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Orji: Effective family planning prevents 30% maternal deaths

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Orji: Effective family planning prevents 30% maternal deaths

Dr. Ejike Oji is the Chairman of the Association of the Advancement of Family Planning (AAFP) and Chairman, Coalition for Maternal, Child, New Born and Adolescent Health Accountability in Nigeria (C4MAN). In this interview with APPOLONIA ADEYEMI, he discusses funding challenges, myths and misconceptions and other barriers limiting uptake of family planning services in the country

 

Do you have local sponsors that are funding family planning programmes in Nigeria?

The Federal Government commits some money but for individuals, organisations and private institutions we are trying to mobilise them because some international donors are withdrawing support currently.

 

Sir, for people that may not know, is family planning about population control?

 

No! What we are saying is that Family Planning is so key in terms of child survival and women’s health. What we are saying is that women should be able to space their children appropriately, limit the number of children they want and also not start their reproductive health production too early.

 

Research shows that the greater number of women that died during child birth is below 18 years. In fact they have the second highest number of deaths from pregnancy and pregnancy related cases. About 70 per cent are young women bellow the age of 18. That is, we shouldn’t allow our children to start having babies until they are more than 18 years.

 

What is the percentage of women who die as a result of pregnancy or pregnancy related cases in Nigeria?

 

Yes, now 576 deaths per 100,000 life birth and then it translate to about 40,000 women dying every year in Nigeria. The country with the highest number of death is India. Remember India’s population is about 1.2 billion but we are just about 183 million people.

 

So you can see the gross disparity and that is why we are saying people should embrace the use of family planning. If you look at the resources we have we are even better than most countries that are doing better than us.

 

Lack of proper funding and inefficient use of resources are part of the challenges we experience in implementing family planning programmes. Another problem is the barriers that are making women not to uptake services. Even though there is very high unmet needs like women wanting to access services but they are not getting it.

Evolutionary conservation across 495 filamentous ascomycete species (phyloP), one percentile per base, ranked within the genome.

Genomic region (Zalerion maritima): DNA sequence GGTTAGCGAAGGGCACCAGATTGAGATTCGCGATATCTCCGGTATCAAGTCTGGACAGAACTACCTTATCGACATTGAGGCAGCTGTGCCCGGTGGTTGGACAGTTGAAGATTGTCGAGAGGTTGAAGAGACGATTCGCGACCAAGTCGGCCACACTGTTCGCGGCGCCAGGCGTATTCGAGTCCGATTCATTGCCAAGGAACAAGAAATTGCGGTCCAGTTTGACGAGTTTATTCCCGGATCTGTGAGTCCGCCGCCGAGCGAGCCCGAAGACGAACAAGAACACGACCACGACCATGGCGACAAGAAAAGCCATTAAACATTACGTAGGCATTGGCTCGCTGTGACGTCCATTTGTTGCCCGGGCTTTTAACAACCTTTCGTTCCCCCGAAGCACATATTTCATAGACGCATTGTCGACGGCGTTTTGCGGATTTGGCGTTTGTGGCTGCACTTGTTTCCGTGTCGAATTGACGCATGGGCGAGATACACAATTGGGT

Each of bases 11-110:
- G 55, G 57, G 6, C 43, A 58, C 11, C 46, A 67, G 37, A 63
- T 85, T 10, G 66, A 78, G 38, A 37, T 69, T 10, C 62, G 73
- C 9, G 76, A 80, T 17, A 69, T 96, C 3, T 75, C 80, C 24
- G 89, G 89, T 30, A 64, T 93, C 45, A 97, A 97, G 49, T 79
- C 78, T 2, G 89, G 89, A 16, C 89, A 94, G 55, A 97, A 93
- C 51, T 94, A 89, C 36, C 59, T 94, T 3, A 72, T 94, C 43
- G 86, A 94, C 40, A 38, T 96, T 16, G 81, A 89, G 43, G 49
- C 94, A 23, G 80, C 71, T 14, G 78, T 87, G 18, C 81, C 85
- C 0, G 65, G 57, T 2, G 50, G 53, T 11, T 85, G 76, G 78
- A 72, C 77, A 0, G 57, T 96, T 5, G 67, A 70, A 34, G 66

What are some of those barriers?

 

Some of the barriers! The most important barriers that we have seen are misconceptions. People feel that when they take family planning they won’t be able to have babies again or that something will happen to them. The other one is societal norms being religion and traditional beliefs. Those are some of the major barriers and that is why we centred on the interfaith in discussing that.

 

There are a lot about issues like negative reaction of family planning use in some women. For instance some women after adopting use of family planning will experience protruding tummy. What do you think is responsible for  that?

 

Family planning is such medical services that are personal. What is good for you might not be good for the next person and that is why we are saying that practitioners must be properly trained to provide services.

 

You shouldn’t just go somewhere t o access family planning. You must be properly counseled. The reason is that what is good for you might not be good for the next person. There are so many methods. It is during the counseling that practitioners will identify the one that is good for each person. And give that one that is specifically for you and you won’t have any problem.

 

Some complained of not being able to conceive again after stopping to use family planning especially when they want to start having babies, why?

 

None of the family planning methods give you long term infertility once you stopped. In fact once you stop it you will return to full fertility.

 

What is the current situation on the use of family planning in Nigeria?

 

Modern contraceptive prevalence rate (MCPR) has improved from 10 per cent to 14.7 per cent, while unmet need is 16 per cent of women of reproductive age. Unmet need is the number of women who want to use contraceptives but are not getting family planning services.

 

 

What is your advice to women generally?

 

My advice to them is that they must adopt and use family planning if they are still sexually active and want to remain healthy and want their children to live. And also if they want to be alive to take care of their children they must see a medical doctor or midwife who will counsel and give them the method that is appropriate for them.

 

The reason is that good family planning methods save almost 30 per cent of maternal deaths. That is the direct effect. Family planning services is one magic bullet that improves maternal health and also improves infant and newborn and under 5 health.

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